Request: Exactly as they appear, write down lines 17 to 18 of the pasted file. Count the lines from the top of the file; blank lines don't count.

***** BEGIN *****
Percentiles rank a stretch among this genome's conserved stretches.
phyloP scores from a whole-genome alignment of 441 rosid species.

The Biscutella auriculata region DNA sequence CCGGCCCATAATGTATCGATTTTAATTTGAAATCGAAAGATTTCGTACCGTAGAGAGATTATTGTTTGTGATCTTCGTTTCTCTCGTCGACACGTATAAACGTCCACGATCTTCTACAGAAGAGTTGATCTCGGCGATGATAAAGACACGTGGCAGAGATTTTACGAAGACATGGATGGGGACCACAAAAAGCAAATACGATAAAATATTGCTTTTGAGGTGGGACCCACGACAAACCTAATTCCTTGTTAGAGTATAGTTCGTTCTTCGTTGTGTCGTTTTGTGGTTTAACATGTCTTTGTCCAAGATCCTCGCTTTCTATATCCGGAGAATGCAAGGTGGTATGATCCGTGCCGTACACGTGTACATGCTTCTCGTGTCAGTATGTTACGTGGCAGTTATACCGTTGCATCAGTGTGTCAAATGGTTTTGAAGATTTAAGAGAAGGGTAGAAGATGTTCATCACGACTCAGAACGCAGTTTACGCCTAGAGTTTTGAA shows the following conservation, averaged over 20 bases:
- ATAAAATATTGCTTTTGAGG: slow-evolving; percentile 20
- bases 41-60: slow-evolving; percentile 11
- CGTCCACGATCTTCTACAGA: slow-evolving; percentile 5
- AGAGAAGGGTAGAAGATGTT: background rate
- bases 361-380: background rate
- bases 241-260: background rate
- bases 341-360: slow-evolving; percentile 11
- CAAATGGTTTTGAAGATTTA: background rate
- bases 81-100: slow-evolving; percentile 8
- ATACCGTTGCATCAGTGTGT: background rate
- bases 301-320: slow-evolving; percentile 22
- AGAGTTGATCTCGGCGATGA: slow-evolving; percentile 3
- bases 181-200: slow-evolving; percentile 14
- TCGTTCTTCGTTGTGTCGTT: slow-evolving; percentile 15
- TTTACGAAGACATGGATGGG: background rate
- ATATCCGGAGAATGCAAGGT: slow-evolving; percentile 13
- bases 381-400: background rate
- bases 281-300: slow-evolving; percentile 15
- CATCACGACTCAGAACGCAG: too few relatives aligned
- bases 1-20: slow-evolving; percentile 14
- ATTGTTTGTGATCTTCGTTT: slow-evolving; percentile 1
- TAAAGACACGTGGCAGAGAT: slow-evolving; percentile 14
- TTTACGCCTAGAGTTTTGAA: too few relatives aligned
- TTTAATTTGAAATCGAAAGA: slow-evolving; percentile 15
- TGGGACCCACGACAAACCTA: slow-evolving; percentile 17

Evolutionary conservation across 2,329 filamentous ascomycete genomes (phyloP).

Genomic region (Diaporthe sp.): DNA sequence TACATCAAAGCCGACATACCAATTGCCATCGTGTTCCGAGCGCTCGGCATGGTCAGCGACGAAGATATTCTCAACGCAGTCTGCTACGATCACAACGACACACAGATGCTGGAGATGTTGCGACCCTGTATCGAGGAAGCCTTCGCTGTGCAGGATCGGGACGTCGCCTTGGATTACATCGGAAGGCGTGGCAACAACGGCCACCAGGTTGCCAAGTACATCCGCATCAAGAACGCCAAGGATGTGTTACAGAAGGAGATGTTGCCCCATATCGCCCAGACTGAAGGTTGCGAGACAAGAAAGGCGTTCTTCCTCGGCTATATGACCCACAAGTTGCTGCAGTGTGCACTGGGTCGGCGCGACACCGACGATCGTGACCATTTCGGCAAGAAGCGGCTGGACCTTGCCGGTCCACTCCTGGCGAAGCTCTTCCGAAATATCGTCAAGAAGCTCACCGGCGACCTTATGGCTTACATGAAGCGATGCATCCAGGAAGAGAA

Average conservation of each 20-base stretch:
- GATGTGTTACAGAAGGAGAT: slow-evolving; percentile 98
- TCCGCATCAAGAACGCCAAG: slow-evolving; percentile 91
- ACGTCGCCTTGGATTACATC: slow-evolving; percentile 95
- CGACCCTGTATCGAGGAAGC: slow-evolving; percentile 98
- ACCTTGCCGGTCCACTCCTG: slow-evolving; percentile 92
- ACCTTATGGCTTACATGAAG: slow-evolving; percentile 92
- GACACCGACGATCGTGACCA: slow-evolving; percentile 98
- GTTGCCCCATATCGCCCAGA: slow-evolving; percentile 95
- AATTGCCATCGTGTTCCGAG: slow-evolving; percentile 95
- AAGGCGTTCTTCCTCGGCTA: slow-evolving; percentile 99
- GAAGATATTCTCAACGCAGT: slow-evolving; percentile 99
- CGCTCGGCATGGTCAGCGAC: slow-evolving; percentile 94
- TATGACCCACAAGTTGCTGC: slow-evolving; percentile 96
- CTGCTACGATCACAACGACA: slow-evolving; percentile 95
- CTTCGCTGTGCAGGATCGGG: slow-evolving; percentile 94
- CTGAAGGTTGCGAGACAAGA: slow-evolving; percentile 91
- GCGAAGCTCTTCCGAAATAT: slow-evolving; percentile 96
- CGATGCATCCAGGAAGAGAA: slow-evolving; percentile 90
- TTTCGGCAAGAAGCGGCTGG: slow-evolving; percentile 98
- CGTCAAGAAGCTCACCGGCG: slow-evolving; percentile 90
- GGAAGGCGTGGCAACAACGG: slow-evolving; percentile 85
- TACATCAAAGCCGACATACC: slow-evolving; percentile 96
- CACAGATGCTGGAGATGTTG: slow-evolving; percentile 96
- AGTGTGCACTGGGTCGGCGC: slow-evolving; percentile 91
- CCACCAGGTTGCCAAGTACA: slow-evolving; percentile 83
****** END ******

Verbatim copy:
- TCGTTCTTCGTTGTGTCGTT: slow-evolving; percentile 15
- TTTACGAAGACATGGATGGG: background rate